My wife is a top level software engineer/programmer/web developer. I'm more computer helpdesk trying to become a network admin and it looks like Phoenix is the place to be for these fields.
We've looked at a few places and seen some really nice newer houses for reasonable prices. In MD, housing is so exspensive, it's getting ridiculous.It costs a minimum of 200k for a small house in a decent neighborhood. And forget about Baltimore city, that is if you want to live for a while.
As far as the weather goes, you're right. 100% humidity is the worst. You sweat but it doesn't cool you down so you just sweat some more.
Can you tell me what an evapoative coolig system is? I keep seeing these mentioned but have never heard of one.
I think we're going to book a hotel and fly out and check out the place for ourselves soon. I need to see how the heat feels for myself, I could try to simulate it but I don't think my house heat will go that high :)

Thanks again for you're input!
NickCoons
msg: 4

Tue, Sep 9, 2003, 9:58am

<I'm guessing whatever suburbs are north of Phoenix, assuming they're good neighborhoods.>

Almost all good neighborhoods are good neighborhoods, especially in the East Valley (Tempe, Chandler) and Northeast (Scottsdale, Carefree, Fountain Hills). There're also some really nice areas in Phoenix, near Camelback Mountain, and also very far south (Ahwatukee).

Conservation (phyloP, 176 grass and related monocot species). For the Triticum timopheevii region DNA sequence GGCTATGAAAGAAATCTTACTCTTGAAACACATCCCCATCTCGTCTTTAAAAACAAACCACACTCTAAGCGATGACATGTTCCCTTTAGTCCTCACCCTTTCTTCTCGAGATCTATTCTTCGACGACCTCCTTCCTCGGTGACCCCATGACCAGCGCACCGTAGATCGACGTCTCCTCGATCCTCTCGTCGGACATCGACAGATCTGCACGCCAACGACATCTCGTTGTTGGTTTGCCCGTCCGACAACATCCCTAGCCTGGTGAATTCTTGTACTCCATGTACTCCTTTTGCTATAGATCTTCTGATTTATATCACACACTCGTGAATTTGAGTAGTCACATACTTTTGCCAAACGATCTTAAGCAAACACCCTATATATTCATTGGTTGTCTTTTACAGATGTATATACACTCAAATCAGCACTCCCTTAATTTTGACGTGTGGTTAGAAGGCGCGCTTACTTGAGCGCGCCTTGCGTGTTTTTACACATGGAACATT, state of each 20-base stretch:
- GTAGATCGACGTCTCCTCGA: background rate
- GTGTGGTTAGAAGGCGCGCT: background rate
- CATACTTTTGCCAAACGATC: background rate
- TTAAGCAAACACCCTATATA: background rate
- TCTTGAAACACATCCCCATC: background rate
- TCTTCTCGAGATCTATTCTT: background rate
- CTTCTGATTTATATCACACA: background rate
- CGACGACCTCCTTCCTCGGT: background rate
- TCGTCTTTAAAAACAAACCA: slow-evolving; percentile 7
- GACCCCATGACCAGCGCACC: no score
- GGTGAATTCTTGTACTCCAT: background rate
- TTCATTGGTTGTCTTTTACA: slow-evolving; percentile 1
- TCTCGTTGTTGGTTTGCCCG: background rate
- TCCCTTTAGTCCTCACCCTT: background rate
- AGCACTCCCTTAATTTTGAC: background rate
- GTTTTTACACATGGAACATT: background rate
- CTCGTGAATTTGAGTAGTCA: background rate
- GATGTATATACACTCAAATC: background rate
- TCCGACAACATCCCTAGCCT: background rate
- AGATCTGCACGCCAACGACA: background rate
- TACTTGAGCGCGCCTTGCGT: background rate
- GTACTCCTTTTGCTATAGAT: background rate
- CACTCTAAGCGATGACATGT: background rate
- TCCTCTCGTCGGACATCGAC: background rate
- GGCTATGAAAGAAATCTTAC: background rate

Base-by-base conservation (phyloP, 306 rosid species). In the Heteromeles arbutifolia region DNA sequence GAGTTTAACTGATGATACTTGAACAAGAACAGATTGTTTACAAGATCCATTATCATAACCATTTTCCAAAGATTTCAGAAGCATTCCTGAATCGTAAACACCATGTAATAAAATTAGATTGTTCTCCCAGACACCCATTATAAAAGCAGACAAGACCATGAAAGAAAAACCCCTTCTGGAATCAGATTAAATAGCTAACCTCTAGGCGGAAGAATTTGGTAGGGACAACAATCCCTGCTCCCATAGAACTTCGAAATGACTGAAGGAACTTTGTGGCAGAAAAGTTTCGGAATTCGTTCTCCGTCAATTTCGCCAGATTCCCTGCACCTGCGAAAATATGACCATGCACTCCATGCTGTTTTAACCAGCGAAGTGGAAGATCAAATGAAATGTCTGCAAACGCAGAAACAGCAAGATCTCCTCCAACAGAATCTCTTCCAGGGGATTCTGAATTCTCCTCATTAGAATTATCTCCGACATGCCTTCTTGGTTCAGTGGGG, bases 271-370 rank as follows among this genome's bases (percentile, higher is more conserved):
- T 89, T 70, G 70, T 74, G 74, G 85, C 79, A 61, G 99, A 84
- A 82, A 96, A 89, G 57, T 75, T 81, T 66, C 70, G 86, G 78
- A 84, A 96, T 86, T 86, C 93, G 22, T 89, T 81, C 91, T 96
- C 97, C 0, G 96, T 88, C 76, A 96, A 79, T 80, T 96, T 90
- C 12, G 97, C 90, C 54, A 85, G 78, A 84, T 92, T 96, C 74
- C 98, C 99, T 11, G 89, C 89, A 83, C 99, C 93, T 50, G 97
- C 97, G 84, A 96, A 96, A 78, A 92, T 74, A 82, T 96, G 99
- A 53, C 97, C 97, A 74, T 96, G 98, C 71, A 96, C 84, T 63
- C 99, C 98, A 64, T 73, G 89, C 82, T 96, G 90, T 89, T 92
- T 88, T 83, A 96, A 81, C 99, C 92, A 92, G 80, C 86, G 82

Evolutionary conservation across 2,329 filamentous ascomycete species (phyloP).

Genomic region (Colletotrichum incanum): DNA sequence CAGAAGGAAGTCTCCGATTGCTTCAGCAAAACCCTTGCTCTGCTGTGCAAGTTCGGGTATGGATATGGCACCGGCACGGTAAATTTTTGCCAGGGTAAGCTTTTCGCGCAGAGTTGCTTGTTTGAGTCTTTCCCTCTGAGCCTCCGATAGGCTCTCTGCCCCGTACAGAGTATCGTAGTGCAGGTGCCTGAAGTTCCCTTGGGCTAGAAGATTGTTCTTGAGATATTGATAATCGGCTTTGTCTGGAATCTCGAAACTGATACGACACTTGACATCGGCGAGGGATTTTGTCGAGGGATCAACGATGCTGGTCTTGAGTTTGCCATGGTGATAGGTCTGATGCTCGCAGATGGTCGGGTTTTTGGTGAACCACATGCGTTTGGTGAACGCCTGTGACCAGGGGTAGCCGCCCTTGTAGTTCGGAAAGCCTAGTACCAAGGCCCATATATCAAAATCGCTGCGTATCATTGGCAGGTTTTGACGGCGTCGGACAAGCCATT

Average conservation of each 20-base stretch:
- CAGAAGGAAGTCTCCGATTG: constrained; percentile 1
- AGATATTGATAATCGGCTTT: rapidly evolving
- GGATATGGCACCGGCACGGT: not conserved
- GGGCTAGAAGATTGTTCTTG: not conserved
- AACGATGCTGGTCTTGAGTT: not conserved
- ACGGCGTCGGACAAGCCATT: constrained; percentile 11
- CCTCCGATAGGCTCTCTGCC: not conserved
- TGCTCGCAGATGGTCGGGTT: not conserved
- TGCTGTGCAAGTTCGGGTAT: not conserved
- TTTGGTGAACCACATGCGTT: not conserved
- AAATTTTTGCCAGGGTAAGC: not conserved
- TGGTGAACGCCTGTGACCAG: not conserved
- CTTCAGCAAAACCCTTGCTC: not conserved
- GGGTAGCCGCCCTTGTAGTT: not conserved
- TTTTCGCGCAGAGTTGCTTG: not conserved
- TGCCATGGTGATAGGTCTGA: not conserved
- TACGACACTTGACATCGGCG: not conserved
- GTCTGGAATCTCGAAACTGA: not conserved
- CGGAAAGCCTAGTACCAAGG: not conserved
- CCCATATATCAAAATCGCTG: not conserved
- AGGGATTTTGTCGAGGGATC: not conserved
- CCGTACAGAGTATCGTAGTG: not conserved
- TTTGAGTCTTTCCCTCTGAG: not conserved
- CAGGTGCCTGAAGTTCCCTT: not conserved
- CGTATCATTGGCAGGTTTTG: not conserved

<As far as the weather goes, you're right. 100% humidity is the worst. You sweat but it doesn't cool you down so you just sweat some more.>

This is something that throws a lot of people off when they first come here. It doesn't necessarily "feel" bad, so they are often unaware that they are about to either overheat or dehydrate. Signs are lightheadedness, losing your vision, and ringing in your ears and/or feeling pressure in your ears.

<Can you tell me what an evapoative coolig system is? I keep seeing these mentioned but have never heard of one.>

Evaporative coolers are generally only installed in older buildings. Most people don't choose evaporative cooling, unless they are cooling a large warehouse-type area because it's less expensive. It simply blows air across water to cool the air.

It's not surprise you're not familiar with them. They don't work in high-humidity, but they increase the humidity (again, not to most people's liking). Air conditioning is more expensive, but it actually removes water from the air.. so this is preferrable.

<I think we're going to book a hotel and fly out and check out the place for ourselves soon. I need to see how the heat feels for myself,>

If you want to see 100F, then you need to get here fast.. it's starting to cool down, so you've missed most of the heat this summer. With the monsoons comes higher humidity and temperatures that dip below 100F. While this is probably exactly what you're used to, most of us prefer it to the weather we had a month ago :-).

<I could try to simulate it but I don't think my house heat will go that high :)>

Take a hair-dryer and direct the air flow right at your face.. this simulates outdoors in the middle of the summer with a breeze :-).
jim
msg: 5

Tue, Oct 14, 2003, 5:35pm

Nick, I found this thread in a google search. I am also thinking of moving from the Northeast, as I am sick of insane real estate prices {you can probably guess that I don't own any real estate} and getting rained on.

I was looking for information about good neighborhoods. I have been hearing the northwest valley, north of Peoria Ave is the place to go, but you seem to like the east valley. Does that include Mesa also?